Plot out-of-region games on next interleague map

On Baseball

June 06, 1999|By Peter Schmuck | Peter Schmuck,SUN STAFF

What will interleague play look like in the 21st century?

Nobody really knows.

The current system -- which matches teams in the parallel geographical division -- probably will stay in place for the duration of the current labor agreement with the players, but could give way after the 2000 season to a system that allows for more varied interleague competition.

That was the way it was originally envisioned. The owners had hoped that interleague play would enhance regional rivalries and give more fans the opportunity to see the sport's greatest stars.

The current system does that to a limited extent. Ken Griffey visited San Diego this weekend, but he won't be visiting Atlanta or his hometown of Cincinnati unless he jumps to the National League or the owners come up with a different approach to interleague play.

Some owners, particularly some of those from the two central divisions, would like to rotate the big teams and the big stars because they have fewer compelling interleague rivalries within the region. The clubs in the Eastern divisions, however, probably would be happy to keep the current system, because of the concentration of popular big-market teams on the East Coast.

Baseball commissioner Bud Selig, whose sypathies figure to be in middle America, can be expected to find some middle ground. Look for a plan that preserves the regional competition and also includes a limited number of out-of-region interleague games.

That would require an expansion of interleague play to 30 games and -- finally -- a heavily imbalanced schedule with increased competition inside each division (18 head-to-head games against each divisional opponent). It also would require another realignment to create six five-team divisions.

If interleague play is here to stay, that's the form it probably will take. Look for Selig to turn up the volume on realignment this winter as a prequel to the coming interleague revolution.

Mutiny brewing?

The Anaheim Angels were preparing to sign manager Terry Collins to a contract extension last week, but his contract status was put on hold when some unidentified players reportedly approached general manager Bill Bavasi to complain about Collins' managerial style.

The inmates running the asylum?

The club has been ravaged by injuries and still has managed to stay close enough to .500 to remain viable in the American League West, but hard-driving Collins apparently has ruffled some feathers in the clubhouse along the way.

He's more drill sergeant than touchy-feeling father figure, but he has a reputation for getting the most out of his players. The Angels could do a lot worse.

A sportswriter's dream

Los Angeles Times national baseball writer Ross Newhan is now faced with a serious conflict of interest, but he wouldn't have it any other way.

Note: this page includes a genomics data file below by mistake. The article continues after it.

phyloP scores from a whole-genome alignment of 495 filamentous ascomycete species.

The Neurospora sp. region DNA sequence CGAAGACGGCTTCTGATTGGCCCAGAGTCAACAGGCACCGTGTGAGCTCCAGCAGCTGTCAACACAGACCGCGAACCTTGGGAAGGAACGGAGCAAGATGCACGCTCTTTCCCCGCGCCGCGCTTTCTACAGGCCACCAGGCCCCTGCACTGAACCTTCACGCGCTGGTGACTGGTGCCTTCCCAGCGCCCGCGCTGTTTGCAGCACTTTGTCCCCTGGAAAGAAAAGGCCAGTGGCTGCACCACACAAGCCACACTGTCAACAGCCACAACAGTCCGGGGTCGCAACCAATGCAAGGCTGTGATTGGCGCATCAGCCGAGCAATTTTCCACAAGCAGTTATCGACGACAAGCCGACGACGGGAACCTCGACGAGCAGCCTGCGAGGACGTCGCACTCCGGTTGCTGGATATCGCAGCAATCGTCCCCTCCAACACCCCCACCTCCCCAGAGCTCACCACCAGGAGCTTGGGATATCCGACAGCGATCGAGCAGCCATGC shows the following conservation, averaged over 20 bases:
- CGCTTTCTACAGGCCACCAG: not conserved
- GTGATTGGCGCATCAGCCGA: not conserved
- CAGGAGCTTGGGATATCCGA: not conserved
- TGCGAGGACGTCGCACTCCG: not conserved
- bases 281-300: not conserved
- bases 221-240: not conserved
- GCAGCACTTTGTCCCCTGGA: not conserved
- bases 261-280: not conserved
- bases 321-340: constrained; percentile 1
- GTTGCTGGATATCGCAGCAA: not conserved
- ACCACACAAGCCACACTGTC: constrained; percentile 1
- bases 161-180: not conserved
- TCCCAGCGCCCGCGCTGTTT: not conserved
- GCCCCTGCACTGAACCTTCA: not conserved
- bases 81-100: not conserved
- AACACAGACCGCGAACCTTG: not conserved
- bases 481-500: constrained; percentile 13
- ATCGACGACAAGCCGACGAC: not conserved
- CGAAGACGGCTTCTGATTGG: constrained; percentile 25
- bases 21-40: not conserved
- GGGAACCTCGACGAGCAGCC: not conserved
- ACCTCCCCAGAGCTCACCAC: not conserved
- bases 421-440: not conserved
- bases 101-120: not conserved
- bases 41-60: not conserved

His son, David Newhan, was called up by the Padres on Friday.

The young second base prospect, who played college ball at both Georgia Tech and Pepperdine, was on a tear at Triple-A Las Vegas when he got the news late Thursday. He is expected to back up regular second baseman Quilvio Veras and could get some playing time if Veras continues to have injury problems.

Korean closer?

Former Oriole Gregg Olson (seven saves) still is the primary closer for the Arizona Diamondbacks, but he's facing some real competition from Korean rookie Byung-Hyun Kim, who pitched a perfect ninth inning to record a save in his major-league debut last weekend.

Kim, who signed a four-year contract with the Diamondbacks on Feb. 19, became only the third Korean national to play in the major leagues and became only the fourth player in the 1990s to record a save in his first major-league appearance. The others were Darrin Ebert (Atlanta, 1999), Jeff Bronkey (Texas, 1993) and Mark Wohlers (Atlanta, 1991).

Kim blew his next save opportunity when he gave up a three-run homer in the ninth inning of Monday night's game, but that didn't change Diamondbacks manager Buck Showalter's high opinion of him.

Finley in flight

Outfielder Steve Finley, another one of the three former Orioles playing for the Diamondbacks (David Dellucci is the other), got off to a slow start after signing a big free-agent contract to jump from the pennant-winning Padres, but he has bounced back in a big way.

Finley entered the weekend with 13 hits and 15 RBIs in a four-game span. He had two home runs and five RBIs last Sunday against the New York Mets, added two homers and six RBIs on Tuesday against the Expos and had four extra-base hits -- three doubles and a triple -- in a four-RBI performance on Wednesday. He had a home run and three RBIs Friday.

That gave him 38 RBIs in the last 24 games and boosted his season total to 49 going into last night, enough to move him into second place in the National League. So, who said that the Diamondbacks paid him too much?

Draft ruminations

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